The patent inappropriateness of the motion is troubling; more so is what the motion reveals about this suit as a whole. In his effort to demonstrate that his new submissions “will not alter the proceedings or the record on which the district court entered summary judgment from which this appeal was taken and will not alter the issue before this court as to whether the district court correctly applied the statute of limitations,” McCrery's counsel points to two pieces of evidence “which do appear of record”: the “affidavit and comments” of Schroeder, a former Department investigator, and the Bettis deposition.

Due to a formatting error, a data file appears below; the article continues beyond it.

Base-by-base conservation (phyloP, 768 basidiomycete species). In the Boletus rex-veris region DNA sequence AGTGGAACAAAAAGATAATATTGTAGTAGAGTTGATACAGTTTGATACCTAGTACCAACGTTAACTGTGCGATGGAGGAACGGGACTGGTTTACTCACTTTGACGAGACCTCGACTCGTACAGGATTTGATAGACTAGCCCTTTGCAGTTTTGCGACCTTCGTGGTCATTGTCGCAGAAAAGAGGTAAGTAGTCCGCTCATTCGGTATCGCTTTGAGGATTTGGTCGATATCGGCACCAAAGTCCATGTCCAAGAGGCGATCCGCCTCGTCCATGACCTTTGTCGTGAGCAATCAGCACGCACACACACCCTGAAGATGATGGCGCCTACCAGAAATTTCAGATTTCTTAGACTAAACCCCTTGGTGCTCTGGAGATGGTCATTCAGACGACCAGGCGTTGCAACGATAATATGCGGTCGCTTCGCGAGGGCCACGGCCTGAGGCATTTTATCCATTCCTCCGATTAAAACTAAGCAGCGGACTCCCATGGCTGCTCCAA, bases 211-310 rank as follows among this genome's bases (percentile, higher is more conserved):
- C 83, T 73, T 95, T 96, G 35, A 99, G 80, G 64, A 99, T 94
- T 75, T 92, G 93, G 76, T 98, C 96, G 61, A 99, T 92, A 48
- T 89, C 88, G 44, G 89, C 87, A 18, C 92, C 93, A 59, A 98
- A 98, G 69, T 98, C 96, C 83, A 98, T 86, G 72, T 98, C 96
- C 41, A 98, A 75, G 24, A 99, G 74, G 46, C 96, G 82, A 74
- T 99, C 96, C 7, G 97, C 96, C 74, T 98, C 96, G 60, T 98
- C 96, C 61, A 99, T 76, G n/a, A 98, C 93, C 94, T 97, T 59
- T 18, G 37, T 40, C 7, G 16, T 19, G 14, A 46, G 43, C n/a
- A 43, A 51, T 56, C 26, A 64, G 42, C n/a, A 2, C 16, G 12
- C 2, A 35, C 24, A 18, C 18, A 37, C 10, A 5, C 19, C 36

The Schroeder document to which counsel refers us, dated July 19, 1993 and entitled “Conversation between John H. Bisbee [counsel for McCrery], Carl Schroeder, and Dave McCrery,” appears to be a transcript of an interview with Schroeder. It is not in the form of either affidavit or deposition, and the district court, in its order granting the defendants' summary judgment motion, correctly held that “in its current form, it is not admissible under Federal Rule of Civil Procedure 56(e).” Assuming “for purposes of argument” that the plaintiffs could produce a proper affidavit duplicating the substance of the interview, the district court observed that “Schroeder never suggests that he reported false information to the Department” and that “there is nothing in the record which indicates that the Department relied upon the information Schroeder compiled when deciding whether to grant or deny Berwick's applications.” After entering summary judgment for the defendants but before denying McCrery's motion to alter or amend its judgment, the district court permitted McCrery to file out of time an affidavit of Schroeder attesting to the authenticity of the interview transcript. Perhaps the court's liberality stemmed from its view that the Schroeder interview could not materially alter the record. At any rate, we need not consider whether the Schroeder transcript-plus-affidavit now comports with Rule 56(e), for we agree with the district court that it does not support an inference of wrongdoing.